COURTESY OF NOAA
Divers measured and photographed this discarded 30-caliber ammunition round in June during the Ordnance Reef survey.
Leeward folk don’t believe ordnance did not hurt fish
Some Leeward Coast residents said they are not satisfied with a federal study released yesterday that shows no signs of fish contaminated by explosives or heavy metals.
"It only raised more questions," said William Aila, fisherman and harbormaster of the Waianae Boat Harbor. "It warrants further study."
Results of an underwater study in an area dubbed "Ordnance Reef" in Waianae was conducted by the National Oceanic and Atmospheric Administration's National Marine Sanctuary Program, the University of Hawaii, the state Department of Land and Natural Resources and the Army.
The two-week study was done in June to determine whether the hundreds of munitions in the area posed a potential risk to human health and the environment. More than 2,000 conventional or nonchemical munitions were identified in 2002 during a survey conducted by the Army Corps of Engineers.
Munitions examined in the study ranged from "small-arms ammunitions to large-caliber projectiles and naval gun ammunition," according to the report.
"We understand that there is no immediate danger to the public," said J.C. King, assistant for munitions and chemical matters for the Army, during a telephone briefing with the media yesterday.
Based on the study, it is safe to swim in the water and eat fish in the area, King said.
But some Leeward Coast residents refuse to eat the fish caught in waters off Waianae. "I wouldn't eat the fish around there," said diver and Makaha resident Cameron Guadiz.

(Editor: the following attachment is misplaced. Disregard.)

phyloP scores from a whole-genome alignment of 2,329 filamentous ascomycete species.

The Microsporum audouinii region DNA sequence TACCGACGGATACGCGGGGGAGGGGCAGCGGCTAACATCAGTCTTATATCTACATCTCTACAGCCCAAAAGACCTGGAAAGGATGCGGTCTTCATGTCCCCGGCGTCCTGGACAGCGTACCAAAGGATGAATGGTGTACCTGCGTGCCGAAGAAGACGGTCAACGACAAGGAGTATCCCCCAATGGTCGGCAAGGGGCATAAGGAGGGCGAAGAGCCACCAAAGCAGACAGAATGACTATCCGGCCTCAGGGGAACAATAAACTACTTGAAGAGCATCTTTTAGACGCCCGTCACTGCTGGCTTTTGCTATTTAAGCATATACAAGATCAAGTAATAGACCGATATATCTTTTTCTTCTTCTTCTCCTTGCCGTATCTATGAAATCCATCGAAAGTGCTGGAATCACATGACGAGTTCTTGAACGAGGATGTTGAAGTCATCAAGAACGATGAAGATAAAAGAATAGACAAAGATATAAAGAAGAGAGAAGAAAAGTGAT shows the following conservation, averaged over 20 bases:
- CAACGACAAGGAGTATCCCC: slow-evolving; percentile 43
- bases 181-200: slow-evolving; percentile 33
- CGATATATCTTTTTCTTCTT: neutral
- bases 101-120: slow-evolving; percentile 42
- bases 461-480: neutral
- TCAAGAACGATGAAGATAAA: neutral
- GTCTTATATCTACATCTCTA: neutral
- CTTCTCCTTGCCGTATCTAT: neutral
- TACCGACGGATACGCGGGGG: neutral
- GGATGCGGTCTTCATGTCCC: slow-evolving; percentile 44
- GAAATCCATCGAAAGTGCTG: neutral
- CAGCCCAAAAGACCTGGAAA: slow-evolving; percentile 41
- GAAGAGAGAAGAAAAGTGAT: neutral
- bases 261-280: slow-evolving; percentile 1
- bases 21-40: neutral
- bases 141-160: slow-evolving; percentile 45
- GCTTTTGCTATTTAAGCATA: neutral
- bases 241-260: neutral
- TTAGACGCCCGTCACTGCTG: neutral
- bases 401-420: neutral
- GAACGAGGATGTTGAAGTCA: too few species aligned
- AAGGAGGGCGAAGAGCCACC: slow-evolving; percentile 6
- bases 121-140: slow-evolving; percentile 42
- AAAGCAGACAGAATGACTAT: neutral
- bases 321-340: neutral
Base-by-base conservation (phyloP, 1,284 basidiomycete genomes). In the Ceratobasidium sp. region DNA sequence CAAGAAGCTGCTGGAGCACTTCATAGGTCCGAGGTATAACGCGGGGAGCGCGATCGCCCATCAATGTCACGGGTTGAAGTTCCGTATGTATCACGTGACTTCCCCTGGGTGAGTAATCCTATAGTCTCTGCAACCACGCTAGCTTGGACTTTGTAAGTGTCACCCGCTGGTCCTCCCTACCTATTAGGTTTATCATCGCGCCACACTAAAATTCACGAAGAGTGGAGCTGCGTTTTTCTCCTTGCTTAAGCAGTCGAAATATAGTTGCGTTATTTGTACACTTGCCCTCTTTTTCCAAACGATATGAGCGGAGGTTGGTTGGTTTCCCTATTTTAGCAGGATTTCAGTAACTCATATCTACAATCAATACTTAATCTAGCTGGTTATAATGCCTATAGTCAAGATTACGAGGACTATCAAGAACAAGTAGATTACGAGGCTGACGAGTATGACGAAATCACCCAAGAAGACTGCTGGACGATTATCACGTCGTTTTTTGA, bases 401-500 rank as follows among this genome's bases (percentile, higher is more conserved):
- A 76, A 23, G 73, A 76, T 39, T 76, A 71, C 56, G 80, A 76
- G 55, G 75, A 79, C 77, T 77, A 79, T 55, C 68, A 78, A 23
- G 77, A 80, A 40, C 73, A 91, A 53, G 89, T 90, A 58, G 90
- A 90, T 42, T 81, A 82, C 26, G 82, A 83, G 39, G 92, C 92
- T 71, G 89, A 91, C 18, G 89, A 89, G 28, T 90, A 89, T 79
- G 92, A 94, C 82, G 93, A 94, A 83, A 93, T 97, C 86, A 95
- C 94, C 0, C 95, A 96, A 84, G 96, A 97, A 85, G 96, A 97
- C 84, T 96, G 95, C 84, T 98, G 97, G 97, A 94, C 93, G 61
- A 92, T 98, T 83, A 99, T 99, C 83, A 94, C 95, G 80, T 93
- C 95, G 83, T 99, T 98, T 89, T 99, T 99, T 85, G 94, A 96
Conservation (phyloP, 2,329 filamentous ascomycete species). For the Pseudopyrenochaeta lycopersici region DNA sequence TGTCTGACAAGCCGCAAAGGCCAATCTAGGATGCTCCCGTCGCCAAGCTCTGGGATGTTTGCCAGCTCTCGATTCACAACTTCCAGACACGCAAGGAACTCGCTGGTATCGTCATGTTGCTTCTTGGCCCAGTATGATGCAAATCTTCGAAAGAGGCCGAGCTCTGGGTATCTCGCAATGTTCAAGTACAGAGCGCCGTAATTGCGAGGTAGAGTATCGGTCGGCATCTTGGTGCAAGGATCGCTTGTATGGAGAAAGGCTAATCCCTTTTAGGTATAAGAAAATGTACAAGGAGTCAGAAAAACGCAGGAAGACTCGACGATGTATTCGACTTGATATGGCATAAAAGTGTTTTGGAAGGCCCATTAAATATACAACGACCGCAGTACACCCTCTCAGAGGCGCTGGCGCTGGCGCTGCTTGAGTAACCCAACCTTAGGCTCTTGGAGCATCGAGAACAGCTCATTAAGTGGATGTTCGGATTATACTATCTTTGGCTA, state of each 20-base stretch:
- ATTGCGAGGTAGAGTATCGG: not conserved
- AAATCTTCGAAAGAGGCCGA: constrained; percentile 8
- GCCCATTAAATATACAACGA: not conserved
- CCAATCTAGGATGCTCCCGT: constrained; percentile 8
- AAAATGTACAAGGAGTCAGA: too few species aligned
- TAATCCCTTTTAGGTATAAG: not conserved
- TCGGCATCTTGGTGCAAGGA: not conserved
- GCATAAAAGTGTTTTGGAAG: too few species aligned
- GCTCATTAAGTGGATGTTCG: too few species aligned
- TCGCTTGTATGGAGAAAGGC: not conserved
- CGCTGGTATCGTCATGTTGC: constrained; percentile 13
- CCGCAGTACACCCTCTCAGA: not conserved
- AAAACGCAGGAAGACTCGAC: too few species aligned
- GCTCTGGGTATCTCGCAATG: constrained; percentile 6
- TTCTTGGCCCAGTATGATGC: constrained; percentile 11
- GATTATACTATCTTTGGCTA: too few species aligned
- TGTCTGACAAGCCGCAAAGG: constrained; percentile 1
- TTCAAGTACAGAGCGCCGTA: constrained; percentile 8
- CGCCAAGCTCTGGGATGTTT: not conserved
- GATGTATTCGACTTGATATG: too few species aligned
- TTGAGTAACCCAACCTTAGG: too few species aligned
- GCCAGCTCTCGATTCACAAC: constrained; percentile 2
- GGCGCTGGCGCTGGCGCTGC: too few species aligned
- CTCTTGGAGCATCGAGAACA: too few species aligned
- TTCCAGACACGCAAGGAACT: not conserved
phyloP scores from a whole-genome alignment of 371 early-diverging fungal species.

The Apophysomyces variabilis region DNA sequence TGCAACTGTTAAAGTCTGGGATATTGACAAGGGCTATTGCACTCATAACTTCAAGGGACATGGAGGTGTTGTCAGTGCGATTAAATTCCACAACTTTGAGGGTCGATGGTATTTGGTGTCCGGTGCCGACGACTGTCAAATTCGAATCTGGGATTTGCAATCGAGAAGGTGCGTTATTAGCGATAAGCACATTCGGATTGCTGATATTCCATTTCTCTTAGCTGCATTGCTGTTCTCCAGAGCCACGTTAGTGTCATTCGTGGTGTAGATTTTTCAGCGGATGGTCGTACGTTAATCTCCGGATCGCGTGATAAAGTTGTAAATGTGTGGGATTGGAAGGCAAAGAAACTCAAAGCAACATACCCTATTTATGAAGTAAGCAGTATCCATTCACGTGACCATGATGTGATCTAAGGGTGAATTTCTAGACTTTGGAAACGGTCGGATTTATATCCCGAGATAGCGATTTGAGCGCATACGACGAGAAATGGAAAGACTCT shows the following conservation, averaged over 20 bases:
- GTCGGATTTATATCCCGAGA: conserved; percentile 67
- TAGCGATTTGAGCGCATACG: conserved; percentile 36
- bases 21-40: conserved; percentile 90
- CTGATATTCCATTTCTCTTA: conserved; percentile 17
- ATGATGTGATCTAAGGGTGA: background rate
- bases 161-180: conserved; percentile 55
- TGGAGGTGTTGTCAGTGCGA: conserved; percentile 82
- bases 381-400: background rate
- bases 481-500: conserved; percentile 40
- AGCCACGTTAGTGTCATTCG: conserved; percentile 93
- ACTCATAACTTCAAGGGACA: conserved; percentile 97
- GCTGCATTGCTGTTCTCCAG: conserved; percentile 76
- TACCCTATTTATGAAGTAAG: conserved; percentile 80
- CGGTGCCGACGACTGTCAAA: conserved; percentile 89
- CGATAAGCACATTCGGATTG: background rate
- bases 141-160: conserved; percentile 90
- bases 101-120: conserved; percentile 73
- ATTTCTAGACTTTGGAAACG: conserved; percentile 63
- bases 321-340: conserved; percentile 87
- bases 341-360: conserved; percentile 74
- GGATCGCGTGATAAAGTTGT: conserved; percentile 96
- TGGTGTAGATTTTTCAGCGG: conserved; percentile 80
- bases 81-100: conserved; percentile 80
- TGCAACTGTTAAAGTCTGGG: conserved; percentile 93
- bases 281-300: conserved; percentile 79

More than a dozen previously undetected munition clusters were found during NOAA's sonar survey and sea floor mapping.
Of those, nine were found near the shoreline in shallow waters ranging from 24 to 60 feet in depth. Five other clusters were found in deeper waters near the area where the Army Corps of Engineers discovered most of the munitions five years ago.
A total count of the munitions could not be done due to coral reef growth on the munitions that blended into the environment, said Michael Overfield, NOAA marine archaeologist and chief scientist of the Ordnance Reef survey.
More agencies are currently reviewing the report. Their assessment is expected to be completed by the end of the month.
Ninety-six sediment samples and 49 fish samples were collected and analyzed for the study. Sediments collected in the study included calcium carbonate and volcanic rock fragments. Fish collected for the study were reef fish that included farmer fish, goatfish and moray eel. Aila said he would have collected herbivorous fish species to be represented in the study. He also questioned why crustaceans were not studied because they could be affected since they live on the ocean floor.
Detection of heavy metals in the sediment was low, suggesting that little contamination of the Ordnance Reef area was from discarded military munitions, Overfield said. "Areas where high metals were detected were located at the outfall from the Waianae Wastewater Treatment Plant and attributed to natural land drainage from adjacent road surfaces and volcanic rock materials," he said.
Aila said that if the high metal detection is in fact caused by the treatment plant, the city would be responsible.
Levels of copper were detected in the sediment samples. The chemical substance dinitrotoluene, or DNT, also was detected in four sediment samples, according to the report. Three of the four samples that showed DNT levels were collected near munitions, said University of Hawaii oceanographer Eric De Carlo, who participated in the study. There were no high levels of DNT found, he said.
Guadiz questioned why there is no marine life in the Ordnance Reef area if there is no threat to humans or the environment. "The reef is dead," said Guadiz, an assistant dive instructor for Capt. Bruce's Scuba Charters, who takes scuba diving groups to the Leeward Coast daily. "There's not much marine life whatsoever."